:: image via City Farmer

Another is called the 'Mobile Food Collective' which is a student project from Archeworks:
"The students envision the Mobile Unit as the place where communities will come together and participate in their food heritage. At the Mobile Unit people can gather for discussions, to archive recipes, exchange seeds, share meals and participate in demonstrations on planting, growing and cooking their own food. A fleet of bikes with custom trailers accompanies the Mobile Unit. The bikes carry farming and gardening tools and transport the "mods," the nesting storage bins below the table, which house programming material. The accompanying bikes can also be used to deliver CSA boxes and are dispersed throughout a community to alert and direct residents to programming happening at the Mobile Unit."

:: image via Mr. Brown Thumb

This FEMA trailer offers a mobile brand (via Treehugger) - similar to the food cart/mobile restaurant phemomenon - also included with the Truck Farm in Brooklyn, and this mobile greenhouse. Another is "The Armadillo, a FEMA trailer that was transformed into a mobile, vertical community garden by MIT students and faculty."

:: image via Treehugger

Bagsacs are one example - shown recently on Designboom - offering mobility and temporary placement:

:: image via Designboom

A few variants include more temporary bags - such as these in Kenya to combat hunger issues and lack of farmland.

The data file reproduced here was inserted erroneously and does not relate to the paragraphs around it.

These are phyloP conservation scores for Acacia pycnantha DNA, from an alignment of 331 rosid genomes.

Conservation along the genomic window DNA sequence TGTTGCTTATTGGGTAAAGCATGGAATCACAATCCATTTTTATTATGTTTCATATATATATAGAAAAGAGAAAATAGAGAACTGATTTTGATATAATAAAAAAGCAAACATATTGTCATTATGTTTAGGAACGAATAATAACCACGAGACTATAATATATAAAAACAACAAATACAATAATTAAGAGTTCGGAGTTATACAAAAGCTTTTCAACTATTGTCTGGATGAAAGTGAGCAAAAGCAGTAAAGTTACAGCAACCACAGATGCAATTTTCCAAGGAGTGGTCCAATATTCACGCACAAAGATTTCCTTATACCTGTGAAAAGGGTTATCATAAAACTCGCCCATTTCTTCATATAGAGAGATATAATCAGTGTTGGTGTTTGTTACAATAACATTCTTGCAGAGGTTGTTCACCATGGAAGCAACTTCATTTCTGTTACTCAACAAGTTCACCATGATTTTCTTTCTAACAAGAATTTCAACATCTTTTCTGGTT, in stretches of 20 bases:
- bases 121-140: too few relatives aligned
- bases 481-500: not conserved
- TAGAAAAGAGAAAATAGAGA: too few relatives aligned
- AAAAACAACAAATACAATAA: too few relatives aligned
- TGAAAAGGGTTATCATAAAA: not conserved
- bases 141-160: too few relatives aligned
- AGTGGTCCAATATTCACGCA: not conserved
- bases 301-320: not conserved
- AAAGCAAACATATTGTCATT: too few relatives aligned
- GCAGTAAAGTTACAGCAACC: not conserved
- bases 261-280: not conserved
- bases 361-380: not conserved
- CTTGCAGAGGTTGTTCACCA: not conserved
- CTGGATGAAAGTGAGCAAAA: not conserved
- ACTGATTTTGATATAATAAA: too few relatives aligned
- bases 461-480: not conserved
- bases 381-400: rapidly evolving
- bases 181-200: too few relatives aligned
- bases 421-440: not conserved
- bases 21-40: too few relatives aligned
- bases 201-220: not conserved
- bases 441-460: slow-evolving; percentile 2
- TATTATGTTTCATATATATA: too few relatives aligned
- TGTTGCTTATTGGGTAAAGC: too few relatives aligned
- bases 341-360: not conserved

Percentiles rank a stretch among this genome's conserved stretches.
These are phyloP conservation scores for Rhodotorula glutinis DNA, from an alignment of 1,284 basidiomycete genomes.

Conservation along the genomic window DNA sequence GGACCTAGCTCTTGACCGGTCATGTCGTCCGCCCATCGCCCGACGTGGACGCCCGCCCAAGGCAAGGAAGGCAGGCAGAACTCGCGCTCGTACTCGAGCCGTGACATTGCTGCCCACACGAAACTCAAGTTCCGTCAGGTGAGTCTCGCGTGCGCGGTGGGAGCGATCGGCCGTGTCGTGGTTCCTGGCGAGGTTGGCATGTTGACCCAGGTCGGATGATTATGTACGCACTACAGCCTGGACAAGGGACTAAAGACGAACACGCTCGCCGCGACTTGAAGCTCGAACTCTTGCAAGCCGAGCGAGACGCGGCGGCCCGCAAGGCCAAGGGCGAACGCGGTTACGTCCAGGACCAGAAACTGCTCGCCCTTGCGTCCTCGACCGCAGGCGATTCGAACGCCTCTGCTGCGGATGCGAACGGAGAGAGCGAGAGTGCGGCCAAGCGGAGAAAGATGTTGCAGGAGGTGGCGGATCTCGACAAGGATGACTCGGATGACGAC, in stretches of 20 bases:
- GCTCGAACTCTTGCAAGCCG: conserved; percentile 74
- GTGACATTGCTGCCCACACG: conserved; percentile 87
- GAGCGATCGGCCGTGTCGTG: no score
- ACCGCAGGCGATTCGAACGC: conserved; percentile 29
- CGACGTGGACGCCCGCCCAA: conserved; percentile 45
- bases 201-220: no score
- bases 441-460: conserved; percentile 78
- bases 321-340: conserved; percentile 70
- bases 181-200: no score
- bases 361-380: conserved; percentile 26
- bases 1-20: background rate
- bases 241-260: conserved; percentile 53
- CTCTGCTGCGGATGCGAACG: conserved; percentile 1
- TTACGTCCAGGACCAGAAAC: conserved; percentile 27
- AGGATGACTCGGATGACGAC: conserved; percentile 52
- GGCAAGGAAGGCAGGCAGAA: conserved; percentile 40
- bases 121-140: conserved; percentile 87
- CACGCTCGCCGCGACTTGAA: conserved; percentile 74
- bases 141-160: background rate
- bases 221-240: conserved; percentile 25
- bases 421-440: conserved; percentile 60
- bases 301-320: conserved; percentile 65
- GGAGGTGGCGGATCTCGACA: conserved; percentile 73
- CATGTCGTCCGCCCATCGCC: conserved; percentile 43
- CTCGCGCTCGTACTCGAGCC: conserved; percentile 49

:: image via City Farmer

Or suitcase 'gardens' with built in portability, via Moco Loco.

:: image via Moco Loco

The temporality is an issue worth exploring, and the ideas of ephemeral spaces such as Pop-Up Parks or other Pavement to Parks initiatives and give some precedence that can be applied to urban agriculture: An example from the NY Times for an irregular-shaped parcel on loan for a finite time and used for an art-space. "Appropriately — given that the lot is on loan for about three years from developers who had hoped to build there by now — the project will be called LentSpace." There is not reason this couldn't be a model for agriculture instead of just ornamental plantings.

:: image via NY Times

From a farming perspective, this offers opportunities even without the investment of raised planters, such as Hayes Valley Farm in San Francisco, which is a vacant parcel that will be occupied for 2-5 years depending on the eventual development path of the site (i.e. a building).

:: image via Inhabitat

Mobility also includes mapping - which offers great promise for access to food - such as online resources for gleaning - such as the 'Find Fruit' app for I-phone.

:: image via People and Place

Finally, perhaps it bleeds into concepts of maintenance, as large swaths of rooftop greening could support herds of urban sheep that can be moved around periodically, and also be used for sustainable production of wool and eventually meat. The possibilities, as they say, may be endless.

:: image via Gardenvisit


  1. Very interesting and motivating! Pictures that talk. Thank you.

  2. I'm told that at The Slab, an RV community site near the Salton Sea, someone grows a seasonal (she's only there part time), portable, vertical garden using old car tires.